Sunday August 3 2014

Woman who beat Museveni security yet to get help

Ms Shamisa Nanyonga stresses a point in Kampala

Ms Shamisa Nanyonga stresses a point in Kampala recently. She says government officials are reluctant to help her get compensation for the role her father Twaha Kayanja played in the NRA’s liberation war. PHOTO BY RACHEL MABALA 

By Ivan Okuda

On July 21, 2013, slightly more than a year ago, a little known Shamisa Nanyonga hit headlines for beating President Museveni’s security detail to access the head of state.

From nowhere, she was at the President’s feet, armed with a pile of documents and frantically pleading with him. The President, who was in the company of his younger brother Gen Salim Saleh and other government officials, directed a senior army officer to sort out her grievance. but that is where it all stopped.

Legendary poet Maya Angelou (RIP) wrote with epic passion about the phenomenal woman, delving into the inner mystery of an extraordinary woman. That trade mark, for Ms Nanyonga comes with a tad of resilience and faith, the kind that gets you hanging on the thinnest thread of optimism, in the hope that one day, lady lucky will smile upon her.
Her family has desperately sought compensation from government for a quarter a century. They have been to every office, gotten a signature from whoever matters and spoken to the high and low cadres in the corridors of power.

Museveni response
When Nanyonga fell at Mr Museveni’s feet, her message, however, seemed to have come out genuine, clear and tickled the President’s heart of hearts. He instantly directed Brig Proscovia Nalweyiso to handle her grievance. Since then, however, Nanyonga and family have returned to square one. She claims Brig Nalweyiso has since “stubbornly cut communication” with her on the issue.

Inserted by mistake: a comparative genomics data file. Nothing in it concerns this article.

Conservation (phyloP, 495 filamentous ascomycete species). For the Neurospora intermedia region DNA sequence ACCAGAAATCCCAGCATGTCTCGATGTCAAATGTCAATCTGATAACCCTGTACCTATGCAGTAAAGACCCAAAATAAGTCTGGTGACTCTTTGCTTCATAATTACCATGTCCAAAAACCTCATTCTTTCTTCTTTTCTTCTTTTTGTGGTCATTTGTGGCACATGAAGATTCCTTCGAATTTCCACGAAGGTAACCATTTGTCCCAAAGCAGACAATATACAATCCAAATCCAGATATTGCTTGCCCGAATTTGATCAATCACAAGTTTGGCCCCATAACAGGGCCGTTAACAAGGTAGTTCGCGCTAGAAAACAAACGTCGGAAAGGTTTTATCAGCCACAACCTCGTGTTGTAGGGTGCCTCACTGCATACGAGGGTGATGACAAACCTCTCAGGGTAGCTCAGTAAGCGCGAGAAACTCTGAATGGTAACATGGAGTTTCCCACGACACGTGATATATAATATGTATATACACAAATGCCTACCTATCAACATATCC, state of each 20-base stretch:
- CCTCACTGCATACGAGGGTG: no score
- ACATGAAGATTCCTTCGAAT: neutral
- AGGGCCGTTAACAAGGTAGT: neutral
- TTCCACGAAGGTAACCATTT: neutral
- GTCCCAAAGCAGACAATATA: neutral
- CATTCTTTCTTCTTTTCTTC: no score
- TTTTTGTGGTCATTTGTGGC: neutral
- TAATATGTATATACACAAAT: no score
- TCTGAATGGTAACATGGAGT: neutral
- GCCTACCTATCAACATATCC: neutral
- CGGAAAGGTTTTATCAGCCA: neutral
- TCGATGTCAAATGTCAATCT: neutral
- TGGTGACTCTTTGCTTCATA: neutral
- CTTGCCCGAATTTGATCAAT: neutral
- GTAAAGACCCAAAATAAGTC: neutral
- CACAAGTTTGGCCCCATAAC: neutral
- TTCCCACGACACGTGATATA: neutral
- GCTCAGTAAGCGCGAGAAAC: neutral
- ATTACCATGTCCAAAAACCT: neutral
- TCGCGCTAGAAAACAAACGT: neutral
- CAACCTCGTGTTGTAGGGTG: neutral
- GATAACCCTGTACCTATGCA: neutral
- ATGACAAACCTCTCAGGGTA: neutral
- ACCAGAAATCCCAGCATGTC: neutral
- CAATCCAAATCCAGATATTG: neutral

“She told me she would sort out the matter in one week but since then (July 2013), she now never picks my calls. When I go to her office, the secretaries all know me as a burden and keep saying she is too busy to see me,” Nanyonga says, adding: “Where things have reached, only the President can help us now. We have given up on Nalweyiso. She clearly has no interest in helping us.” Intriguingly, she had approached Nalweyiso before.

In 2010, she reveals, “I met Nalweyiso on the same issue, she asked me to bring all documents and my mother, siblings which I did. She kept tossing us up and down and when the president referred me to her (in 2013 at Nama), I hoped she would act different.”
Efforts to reach Ms Nalweyiso were futile as her known telephone contacts were switched off.

However, Presidential press secretary Tamale Mirundi says: “Does she [Nanyonga] know the magnitude of work Brig Nalweyiso has? Let her be patient. That lady (Nalweyiso) has so many things to do and we cannot just compensate the family without investigations to ascertain the truth of their claims.